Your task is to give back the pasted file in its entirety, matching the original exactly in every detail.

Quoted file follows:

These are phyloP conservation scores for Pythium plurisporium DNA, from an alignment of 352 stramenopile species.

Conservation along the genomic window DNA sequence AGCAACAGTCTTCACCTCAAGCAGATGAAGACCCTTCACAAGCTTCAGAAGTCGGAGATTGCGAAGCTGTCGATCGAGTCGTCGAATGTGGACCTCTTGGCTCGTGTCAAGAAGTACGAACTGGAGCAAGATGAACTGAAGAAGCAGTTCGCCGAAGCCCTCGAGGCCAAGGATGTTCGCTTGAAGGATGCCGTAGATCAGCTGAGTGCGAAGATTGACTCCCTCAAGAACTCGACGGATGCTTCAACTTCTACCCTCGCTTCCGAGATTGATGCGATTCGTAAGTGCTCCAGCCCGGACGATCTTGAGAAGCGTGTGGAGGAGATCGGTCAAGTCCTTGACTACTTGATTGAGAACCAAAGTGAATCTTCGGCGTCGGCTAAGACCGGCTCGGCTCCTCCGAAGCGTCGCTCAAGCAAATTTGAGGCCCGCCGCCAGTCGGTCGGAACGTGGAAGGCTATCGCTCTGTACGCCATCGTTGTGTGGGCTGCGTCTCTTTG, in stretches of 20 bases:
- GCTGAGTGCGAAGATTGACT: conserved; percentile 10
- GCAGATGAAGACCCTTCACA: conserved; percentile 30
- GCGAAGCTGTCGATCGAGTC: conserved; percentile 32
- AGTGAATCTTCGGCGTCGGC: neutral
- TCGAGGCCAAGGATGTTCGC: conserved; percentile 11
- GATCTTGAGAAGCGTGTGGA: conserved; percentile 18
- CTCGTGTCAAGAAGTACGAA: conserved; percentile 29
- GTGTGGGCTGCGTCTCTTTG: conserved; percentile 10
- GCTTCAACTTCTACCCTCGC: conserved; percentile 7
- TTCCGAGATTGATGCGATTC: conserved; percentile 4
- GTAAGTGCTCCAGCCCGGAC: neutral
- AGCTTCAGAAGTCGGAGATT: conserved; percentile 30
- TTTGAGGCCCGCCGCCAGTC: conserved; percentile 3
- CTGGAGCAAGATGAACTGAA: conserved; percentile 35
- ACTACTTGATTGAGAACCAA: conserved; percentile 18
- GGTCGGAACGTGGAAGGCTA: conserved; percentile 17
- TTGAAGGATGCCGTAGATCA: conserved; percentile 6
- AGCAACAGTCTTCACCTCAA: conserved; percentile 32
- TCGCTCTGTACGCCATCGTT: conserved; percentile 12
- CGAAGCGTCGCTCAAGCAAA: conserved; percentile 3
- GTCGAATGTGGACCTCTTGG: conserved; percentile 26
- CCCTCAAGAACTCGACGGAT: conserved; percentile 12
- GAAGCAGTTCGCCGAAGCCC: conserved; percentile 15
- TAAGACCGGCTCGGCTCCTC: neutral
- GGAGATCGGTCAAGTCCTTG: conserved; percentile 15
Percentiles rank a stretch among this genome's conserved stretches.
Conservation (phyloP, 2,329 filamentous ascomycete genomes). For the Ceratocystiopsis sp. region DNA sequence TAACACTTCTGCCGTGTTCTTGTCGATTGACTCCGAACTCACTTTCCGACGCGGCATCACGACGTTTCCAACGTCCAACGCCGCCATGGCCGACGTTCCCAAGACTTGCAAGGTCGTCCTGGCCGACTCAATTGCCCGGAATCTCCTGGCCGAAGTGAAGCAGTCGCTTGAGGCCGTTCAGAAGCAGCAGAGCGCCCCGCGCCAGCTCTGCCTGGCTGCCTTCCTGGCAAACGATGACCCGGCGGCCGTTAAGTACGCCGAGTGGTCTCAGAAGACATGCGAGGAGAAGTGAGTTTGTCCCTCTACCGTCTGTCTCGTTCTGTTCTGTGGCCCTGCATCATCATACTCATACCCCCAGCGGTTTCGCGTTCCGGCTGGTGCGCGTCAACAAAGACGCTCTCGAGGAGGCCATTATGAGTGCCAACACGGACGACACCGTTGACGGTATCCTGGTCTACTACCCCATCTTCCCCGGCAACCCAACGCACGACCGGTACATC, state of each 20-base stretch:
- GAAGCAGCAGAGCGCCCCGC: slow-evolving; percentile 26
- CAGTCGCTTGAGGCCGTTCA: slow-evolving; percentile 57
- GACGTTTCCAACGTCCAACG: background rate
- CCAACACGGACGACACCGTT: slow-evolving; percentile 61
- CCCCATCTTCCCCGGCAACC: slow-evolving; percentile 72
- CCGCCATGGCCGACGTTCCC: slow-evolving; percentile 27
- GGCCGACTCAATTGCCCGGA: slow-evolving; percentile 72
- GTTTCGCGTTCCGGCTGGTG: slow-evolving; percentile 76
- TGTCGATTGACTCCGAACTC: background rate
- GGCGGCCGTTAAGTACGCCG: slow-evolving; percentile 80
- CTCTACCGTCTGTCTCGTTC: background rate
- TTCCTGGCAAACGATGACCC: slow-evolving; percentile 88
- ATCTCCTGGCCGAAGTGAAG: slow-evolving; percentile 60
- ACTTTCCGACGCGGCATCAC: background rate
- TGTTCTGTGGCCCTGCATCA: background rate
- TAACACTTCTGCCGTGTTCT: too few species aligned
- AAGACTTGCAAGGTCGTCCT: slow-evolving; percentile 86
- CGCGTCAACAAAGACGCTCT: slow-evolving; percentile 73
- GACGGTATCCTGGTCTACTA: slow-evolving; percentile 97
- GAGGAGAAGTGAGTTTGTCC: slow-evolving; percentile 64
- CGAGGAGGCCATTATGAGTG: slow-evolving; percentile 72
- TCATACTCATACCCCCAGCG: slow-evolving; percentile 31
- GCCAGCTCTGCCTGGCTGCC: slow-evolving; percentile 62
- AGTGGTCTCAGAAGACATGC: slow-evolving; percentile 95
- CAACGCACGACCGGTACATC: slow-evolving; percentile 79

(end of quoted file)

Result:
These are phyloP conservation scores for Pythium plurisporium DNA, from an alignment of 352 stramenopile species.

Conservation along the genomic window DNA sequence AGCAACAGTCTTCACCTCAAGCAGATGAAGACCCTTCACAAGCTTCAGAAGTCGGAGATTGCGAAGCTGTCGATCGAGTCGTCGAATGTGGACCTCTTGGCTCGTGTCAAGAAGTACGAACTGGAGCAAGATGAACTGAAGAAGCAGTTCGCCGAAGCCCTCGAGGCCAAGGATGTTCGCTTGAAGGATGCCGTAGATCAGCTGAGTGCGAAGATTGACTCCCTCAAGAACTCGACGGATGCTTCAACTTCTACCCTCGCTTCCGAGATTGATGCGATTCGTAAGTGCTCCAGCCCGGACGATCTTGAGAAGCGTGTGGAGGAGATCGGTCAAGTCCTTGACTACTTGATTGAGAACCAAAGTGAATCTTCGGCGTCGGCTAAGACCGGCTCGGCTCCTCCGAAGCGTCGCTCAAGCAAATTTGAGGCCCGCCGCCAGTCGGTCGGAACGTGGAAGGCTATCGCTCTGTACGCCATCGTTGTGTGGGCTGCGTCTCTTTG, in stretches of 20 bases:
- GCTGAGTGCGAAGATTGACT: conserved; percentile 10
- GCAGATGAAGACCCTTCACA: conserved; percentile 30
- GCGAAGCTGTCGATCGAGTC: conserved; percentile 32
- AGTGAATCTTCGGCGTCGGC: neutral
- TCGAGGCCAAGGATGTTCGC: conserved; percentile 11
- GATCTTGAGAAGCGTGTGGA: conserved; percentile 18
- CTCGTGTCAAGAAGTACGAA: conserved; percentile 29
- GTGTGGGCTGCGTCTCTTTG: conserved; percentile 10
- GCTTCAACTTCTACCCTCGC: conserved; percentile 7
- TTCCGAGATTGATGCGATTC: conserved; percentile 4
- GTAAGTGCTCCAGCCCGGAC: neutral
- AGCTTCAGAAGTCGGAGATT: conserved; percentile 30
- TTTGAGGCCCGCCGCCAGTC: conserved; percentile 3
- CTGGAGCAAGATGAACTGAA: conserved; percentile 35
- ACTACTTGATTGAGAACCAA: conserved; percentile 18
- GGTCGGAACGTGGAAGGCTA: conserved; percentile 17
- TTGAAGGATGCCGTAGATCA: conserved; percentile 6
- AGCAACAGTCTTCACCTCAA: conserved; percentile 32
- TCGCTCTGTACGCCATCGTT: conserved; percentile 12
- CGAAGCGTCGCTCAAGCAAA: conserved; percentile 3
- GTCGAATGTGGACCTCTTGG: conserved; percentile 26
- CCCTCAAGAACTCGACGGAT: conserved; percentile 12
- GAAGCAGTTCGCCGAAGCCC: conserved; percentile 15
- TAAGACCGGCTCGGCTCCTC: neutral
- GGAGATCGGTCAAGTCCTTG: conserved; percentile 15
Percentiles rank a stretch among this genome's conserved stretches.
Conservation (phyloP, 2,329 filamentous ascomycete genomes). For the Ceratocystiopsis sp. region DNA sequence TAACACTTCTGCCGTGTTCTTGTCGATTGACTCCGAACTCACTTTCCGACGCGGCATCACGACGTTTCCAACGTCCAACGCCGCCATGGCCGACGTTCCCAAGACTTGCAAGGTCGTCCTGGCCGACTCAATTGCCCGGAATCTCCTGGCCGAAGTGAAGCAGTCGCTTGAGGCCGTTCAGAAGCAGCAGAGCGCCCCGCGCCAGCTCTGCCTGGCTGCCTTCCTGGCAAACGATGACCCGGCGGCCGTTAAGTACGCCGAGTGGTCTCAGAAGACATGCGAGGAGAAGTGAGTTTGTCCCTCTACCGTCTGTCTCGTTCTGTTCTGTGGCCCTGCATCATCATACTCATACCCCCAGCGGTTTCGCGTTCCGGCTGGTGCGCGTCAACAAAGACGCTCTCGAGGAGGCCATTATGAGTGCCAACACGGACGACACCGTTGACGGTATCCTGGTCTACTACCCCATCTTCCCCGGCAACCCAACGCACGACCGGTACATC, state of each 20-base stretch:
- GAAGCAGCAGAGCGCCCCGC: slow-evolving; percentile 26
- CAGTCGCTTGAGGCCGTTCA: slow-evolving; percentile 57
- GACGTTTCCAACGTCCAACG: background rate
- CCAACACGGACGACACCGTT: slow-evolving; percentile 61
- CCCCATCTTCCCCGGCAACC: slow-evolving; percentile 72
- CCGCCATGGCCGACGTTCCC: slow-evolving; percentile 27
- GGCCGACTCAATTGCCCGGA: slow-evolving; percentile 72
- GTTTCGCGTTCCGGCTGGTG: slow-evolving; percentile 76
- TGTCGATTGACTCCGAACTC: background rate
- GGCGGCCGTTAAGTACGCCG: slow-evolving; percentile 80
- CTCTACCGTCTGTCTCGTTC: background rate
- TTCCTGGCAAACGATGACCC: slow-evolving; percentile 88
- ATCTCCTGGCCGAAGTGAAG: slow-evolving; percentile 60
- ACTTTCCGACGCGGCATCAC: background rate
- TGTTCTGTGGCCCTGCATCA: background rate
- TAACACTTCTGCCGTGTTCT: too few species aligned
- AAGACTTGCAAGGTCGTCCT: slow-evolving; percentile 86
- CGCGTCAACAAAGACGCTCT: slow-evolving; percentile 73
- GACGGTATCCTGGTCTACTA: slow-evolving; percentile 97
- GAGGAGAAGTGAGTTTGTCC: slow-evolving; percentile 64
- CGAGGAGGCCATTATGAGTG: slow-evolving; percentile 72
- TCATACTCATACCCCCAGCG: slow-evolving; percentile 31
- GCCAGCTCTGCCTGGCTGCC: slow-evolving; percentile 62
- AGTGGTCTCAGAAGACATGC: slow-evolving; percentile 95
- CAACGCACGACCGGTACATC: slow-evolving; percentile 79